Loveland: City Council to consider buying more water Windy Gap storage, Tuesday, August 2

Map from Northern Water via the Fort Collins Coloradan.
Map from Northern Water via the Fort Collins Coloradan.

From the Loveland Reporter-Herald (Saja Hindi):

City of Loveland staff members will ask for approval from the Loveland City Council Tuesday to buy up to an additional 3,000 acre-feet of storage space in the Windy Gap Firming Project.

The meeting will take place at 6 p.m. in the municipal building at 500 E. Third St…

The city of Loveland already has 7,000 acre-feet of storage committed in the project and has an immediate opportunity to buy 2,000 more, each 1,000 requiring an immediate payment of $159,851 to Northern Water, according to a council memo.

City staff members are bringing a resolution to council members to ask that they be allowed to purchase up to 3,000 acre-feet because council members previously expressed interest in bumping the city’s storage to 10,000 acre-feet, the memo stated.

“Modeling indicates that this storage acquisition would increase the City’s overall firm yield value, available during drought conditions, by 500 acre-feet,” the memo stated.

The city’s estimated costs for the 7,000 acre-feet is $32,866,434, $2,084,608 of which has already been paid, according to the memo. Adding the 2,000 acre-feet would make the city’s estimated payment costs $42,136,434. An additional 1,000 acre-feet would be another $4,635,000 in costs.

Staff members are seeking new resolutions to obtain the 10,000 acre-feet because the ones passed in 2008 were for lesser amounts.

The Loveland Utilities Commission unanimously approved the resolution being recommended to City Council.

Colorado-Big Thompson units average $27,356 per share in farm auction near Mead

Colorado-Big Thompson Project Map via Northern Water
Colorado-Big Thompson Project Map via Northern Water

From The Denver Post (Danika Worthington):

The auction of family-owned Reynolds Farm outside Mead raked in $12.6 million Thursday, as farmers, developers and five cities bid for land and the attached water and ditch rights.

The auction room was packed with bidders, but only 13 emerged from the Larimer County Fairgrounds with a piece of the Reynolds portfolio. Municipalities, developers and farmers all grabbed some units of Colorado-Big Thompson water, while developers and growers signed deals for land.

The auction was of high interest, given the land’s location in the path of northern Front Range development and the large amount of water attached to it.

Although the numbers are still preliminary, Hall and Hall Auctions partner Scott Shuman said 276 CB-T units brought in the largest chunk of money, about $7.6 million or an average of $27,356 each. The CB-T units, already trading for high sums, were expected to be the most pricey given their scarcity and the ability to use the water for uses such as agriculture, development and industrial processes, including oil and gas extraction.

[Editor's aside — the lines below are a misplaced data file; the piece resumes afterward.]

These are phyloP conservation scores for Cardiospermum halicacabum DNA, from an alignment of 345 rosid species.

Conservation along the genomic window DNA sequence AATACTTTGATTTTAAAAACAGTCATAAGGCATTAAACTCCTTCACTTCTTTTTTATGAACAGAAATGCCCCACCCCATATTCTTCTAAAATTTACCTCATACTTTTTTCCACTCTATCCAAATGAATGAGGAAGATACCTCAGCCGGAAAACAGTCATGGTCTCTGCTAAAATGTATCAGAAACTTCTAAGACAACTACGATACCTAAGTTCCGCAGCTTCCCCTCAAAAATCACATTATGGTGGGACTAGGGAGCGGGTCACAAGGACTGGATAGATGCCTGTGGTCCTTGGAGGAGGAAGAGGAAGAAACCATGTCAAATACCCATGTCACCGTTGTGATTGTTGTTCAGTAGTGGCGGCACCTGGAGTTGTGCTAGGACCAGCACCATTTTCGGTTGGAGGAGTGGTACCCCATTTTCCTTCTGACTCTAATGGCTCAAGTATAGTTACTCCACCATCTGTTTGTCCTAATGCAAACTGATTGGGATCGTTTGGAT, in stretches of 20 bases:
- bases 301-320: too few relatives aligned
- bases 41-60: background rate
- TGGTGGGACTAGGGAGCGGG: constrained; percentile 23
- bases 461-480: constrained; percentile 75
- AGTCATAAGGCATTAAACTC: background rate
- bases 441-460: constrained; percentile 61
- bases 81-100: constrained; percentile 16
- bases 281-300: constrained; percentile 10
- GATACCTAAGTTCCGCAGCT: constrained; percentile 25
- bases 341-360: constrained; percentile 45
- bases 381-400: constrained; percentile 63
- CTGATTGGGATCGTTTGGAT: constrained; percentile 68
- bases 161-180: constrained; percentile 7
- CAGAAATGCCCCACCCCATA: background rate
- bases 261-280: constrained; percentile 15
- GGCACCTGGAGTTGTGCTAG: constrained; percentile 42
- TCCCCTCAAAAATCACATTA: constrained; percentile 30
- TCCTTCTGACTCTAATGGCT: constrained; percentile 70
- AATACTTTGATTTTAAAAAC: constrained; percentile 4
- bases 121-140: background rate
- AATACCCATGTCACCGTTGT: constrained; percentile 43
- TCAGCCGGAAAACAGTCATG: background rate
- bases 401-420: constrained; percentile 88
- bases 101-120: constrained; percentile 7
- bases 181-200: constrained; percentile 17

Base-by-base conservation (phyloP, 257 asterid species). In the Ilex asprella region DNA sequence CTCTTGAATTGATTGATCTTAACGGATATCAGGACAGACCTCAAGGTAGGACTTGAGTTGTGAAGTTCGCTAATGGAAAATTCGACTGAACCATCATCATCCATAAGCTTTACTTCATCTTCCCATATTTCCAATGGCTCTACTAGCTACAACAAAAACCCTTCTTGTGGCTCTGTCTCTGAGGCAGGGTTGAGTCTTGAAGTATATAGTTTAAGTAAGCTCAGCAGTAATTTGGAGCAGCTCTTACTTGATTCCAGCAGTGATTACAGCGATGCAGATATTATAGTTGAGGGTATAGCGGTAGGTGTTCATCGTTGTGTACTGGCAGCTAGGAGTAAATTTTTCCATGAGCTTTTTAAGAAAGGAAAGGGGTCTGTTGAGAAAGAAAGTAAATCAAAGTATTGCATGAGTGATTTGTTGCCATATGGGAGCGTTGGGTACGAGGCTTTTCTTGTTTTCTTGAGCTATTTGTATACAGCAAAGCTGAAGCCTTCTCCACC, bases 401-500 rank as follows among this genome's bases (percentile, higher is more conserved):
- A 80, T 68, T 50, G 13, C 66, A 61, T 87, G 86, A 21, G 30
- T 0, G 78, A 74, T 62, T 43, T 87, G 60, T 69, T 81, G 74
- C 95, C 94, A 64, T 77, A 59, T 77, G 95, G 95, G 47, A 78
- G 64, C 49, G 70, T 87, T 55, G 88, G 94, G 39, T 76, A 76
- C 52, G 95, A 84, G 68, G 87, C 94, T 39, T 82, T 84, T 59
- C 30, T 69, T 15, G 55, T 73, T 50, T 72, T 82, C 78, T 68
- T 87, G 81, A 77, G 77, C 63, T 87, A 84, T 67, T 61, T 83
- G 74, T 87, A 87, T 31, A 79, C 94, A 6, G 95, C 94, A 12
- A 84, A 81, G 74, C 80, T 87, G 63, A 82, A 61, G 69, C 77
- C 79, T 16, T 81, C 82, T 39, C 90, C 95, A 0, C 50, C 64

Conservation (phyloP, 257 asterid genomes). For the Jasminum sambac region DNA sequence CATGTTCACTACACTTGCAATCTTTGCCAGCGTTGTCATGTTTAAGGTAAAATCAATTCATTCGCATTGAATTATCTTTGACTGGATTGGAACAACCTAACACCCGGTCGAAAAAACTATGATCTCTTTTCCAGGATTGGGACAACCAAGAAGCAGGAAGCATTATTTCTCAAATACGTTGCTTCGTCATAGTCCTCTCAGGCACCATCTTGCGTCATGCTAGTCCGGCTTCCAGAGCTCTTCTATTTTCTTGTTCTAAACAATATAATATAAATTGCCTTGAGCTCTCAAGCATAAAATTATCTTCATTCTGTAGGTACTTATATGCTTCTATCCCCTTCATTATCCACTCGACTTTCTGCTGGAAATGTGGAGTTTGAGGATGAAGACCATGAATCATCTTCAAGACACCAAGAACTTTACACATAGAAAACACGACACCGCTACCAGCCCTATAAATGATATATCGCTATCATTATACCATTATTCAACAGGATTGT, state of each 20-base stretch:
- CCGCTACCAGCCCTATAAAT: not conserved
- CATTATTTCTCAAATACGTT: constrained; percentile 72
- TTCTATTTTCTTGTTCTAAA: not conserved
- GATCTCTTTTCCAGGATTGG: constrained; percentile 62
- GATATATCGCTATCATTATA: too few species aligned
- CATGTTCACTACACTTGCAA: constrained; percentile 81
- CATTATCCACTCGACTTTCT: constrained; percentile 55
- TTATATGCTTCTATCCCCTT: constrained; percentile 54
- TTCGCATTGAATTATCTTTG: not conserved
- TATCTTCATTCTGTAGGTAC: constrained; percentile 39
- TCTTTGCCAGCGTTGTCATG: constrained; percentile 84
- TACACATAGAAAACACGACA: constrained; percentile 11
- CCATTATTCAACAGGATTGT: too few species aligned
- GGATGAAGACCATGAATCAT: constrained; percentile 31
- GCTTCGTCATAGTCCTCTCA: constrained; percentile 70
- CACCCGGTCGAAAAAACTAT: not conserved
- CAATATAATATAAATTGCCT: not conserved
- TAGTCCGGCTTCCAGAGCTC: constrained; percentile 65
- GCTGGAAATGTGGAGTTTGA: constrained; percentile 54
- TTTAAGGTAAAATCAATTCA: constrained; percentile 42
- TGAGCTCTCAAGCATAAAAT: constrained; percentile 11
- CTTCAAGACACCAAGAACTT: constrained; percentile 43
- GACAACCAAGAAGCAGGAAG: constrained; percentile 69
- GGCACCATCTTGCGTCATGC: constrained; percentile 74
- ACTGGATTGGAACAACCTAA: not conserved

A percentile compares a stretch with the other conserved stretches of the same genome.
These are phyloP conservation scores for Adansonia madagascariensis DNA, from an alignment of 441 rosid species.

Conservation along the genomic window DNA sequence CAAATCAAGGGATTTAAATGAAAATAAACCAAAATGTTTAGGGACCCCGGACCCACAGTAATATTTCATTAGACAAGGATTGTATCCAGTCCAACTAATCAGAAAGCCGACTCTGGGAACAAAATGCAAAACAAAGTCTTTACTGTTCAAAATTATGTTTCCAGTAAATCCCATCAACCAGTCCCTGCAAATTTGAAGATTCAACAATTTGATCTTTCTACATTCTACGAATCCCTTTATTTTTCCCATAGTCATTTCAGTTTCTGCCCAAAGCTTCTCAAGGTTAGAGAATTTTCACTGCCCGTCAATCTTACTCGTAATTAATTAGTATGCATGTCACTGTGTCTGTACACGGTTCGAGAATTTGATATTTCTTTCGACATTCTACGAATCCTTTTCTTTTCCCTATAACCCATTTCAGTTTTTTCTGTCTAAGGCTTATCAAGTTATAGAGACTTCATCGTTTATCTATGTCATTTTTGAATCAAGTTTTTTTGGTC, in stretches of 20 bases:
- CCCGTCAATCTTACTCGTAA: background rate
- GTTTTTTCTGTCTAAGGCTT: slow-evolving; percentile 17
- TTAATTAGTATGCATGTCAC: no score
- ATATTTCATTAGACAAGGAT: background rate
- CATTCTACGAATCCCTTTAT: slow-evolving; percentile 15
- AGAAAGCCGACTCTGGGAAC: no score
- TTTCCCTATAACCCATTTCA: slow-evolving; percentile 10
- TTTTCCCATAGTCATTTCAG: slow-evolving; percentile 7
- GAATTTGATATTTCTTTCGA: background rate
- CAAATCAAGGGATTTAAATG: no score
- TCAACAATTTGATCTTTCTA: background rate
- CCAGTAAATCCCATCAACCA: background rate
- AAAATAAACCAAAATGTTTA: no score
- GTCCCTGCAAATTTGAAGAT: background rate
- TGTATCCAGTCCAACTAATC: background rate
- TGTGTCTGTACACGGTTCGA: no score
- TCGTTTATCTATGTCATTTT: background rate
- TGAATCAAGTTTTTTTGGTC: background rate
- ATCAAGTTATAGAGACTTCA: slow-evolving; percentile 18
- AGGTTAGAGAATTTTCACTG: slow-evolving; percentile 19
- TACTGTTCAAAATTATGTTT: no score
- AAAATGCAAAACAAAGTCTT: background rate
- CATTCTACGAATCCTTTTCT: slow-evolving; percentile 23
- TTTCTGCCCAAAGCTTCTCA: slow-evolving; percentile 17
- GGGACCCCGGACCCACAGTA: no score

But on a per-share basis, the 15.75 Highland Ditch shares stole the show, averaging $148,900 each for an estimated total of $2.3 million. All the shares were sold to farmers or investors.

@USBR Releases Draft Environmental Assessment for Tri-Districts Long-Term Excess Capacity Contracts

Colorado-Big Thompson Project east slope facilities
Colorado-Big Thompson Project east slope facilities

Here’s the release from Reclamation (Buck Feist):

The Bureau of Reclamation has released the Draft Environmental Assessment (EA) for the proposed Tri-Districts Long-Term Excess Capacity Contracts for public review and comment.

The Draft EA evaluates environmental impacts associated with Reclamation’s proposed approval of 40-year excess capacity storage, exchange, and conveyance contracts between Reclamation and East Larimer County Water District, Fort Collins-Loveland Water District, North Weld County Water District (collectively referred to as Tri-Districts).

“Excess capacity contracts are very important,” said Eastern-Colorado Area Manager, Signe Snortland. “These provide a needed benefit of water management flexibility, so Districts are better equipped to address drought, changes in municipal demand, and temporary changes in the watershed affecting water quality.”

Tri-Districts have annually requested annual excess capacity contracts to mitigate poor water quality conditions in the Cache La Poudre River due to increased particulate matter due to the High Park and Hewlett wildfires in 2012. The long-term contracts would allow Tri-Districts to utilize excess capacity in Horsetooth Reservoir for storage, exchange and conveyance of the Tri-Districts’ water supplies for delivery to the Soldier Canyon Water Treatment Plant. Each district would execute a separate contract with combined total exchange and storage contract volumes not to exceed 3,000 acre-feet (af).

The Draft EA is electronically available at

Comments on the Draft EA can be sent to:; Terence Stroh, Bureau of Reclamation, 11056 West County Road 18E, Loveland, CO 80537; or faxed to 970-663-3212. For additional information or to receive a printed copy of the Draft EA, please contact Terence Stroh at 970-962-4369 or Reclamation requests comments on the Draft EA on or before August 5, 2016.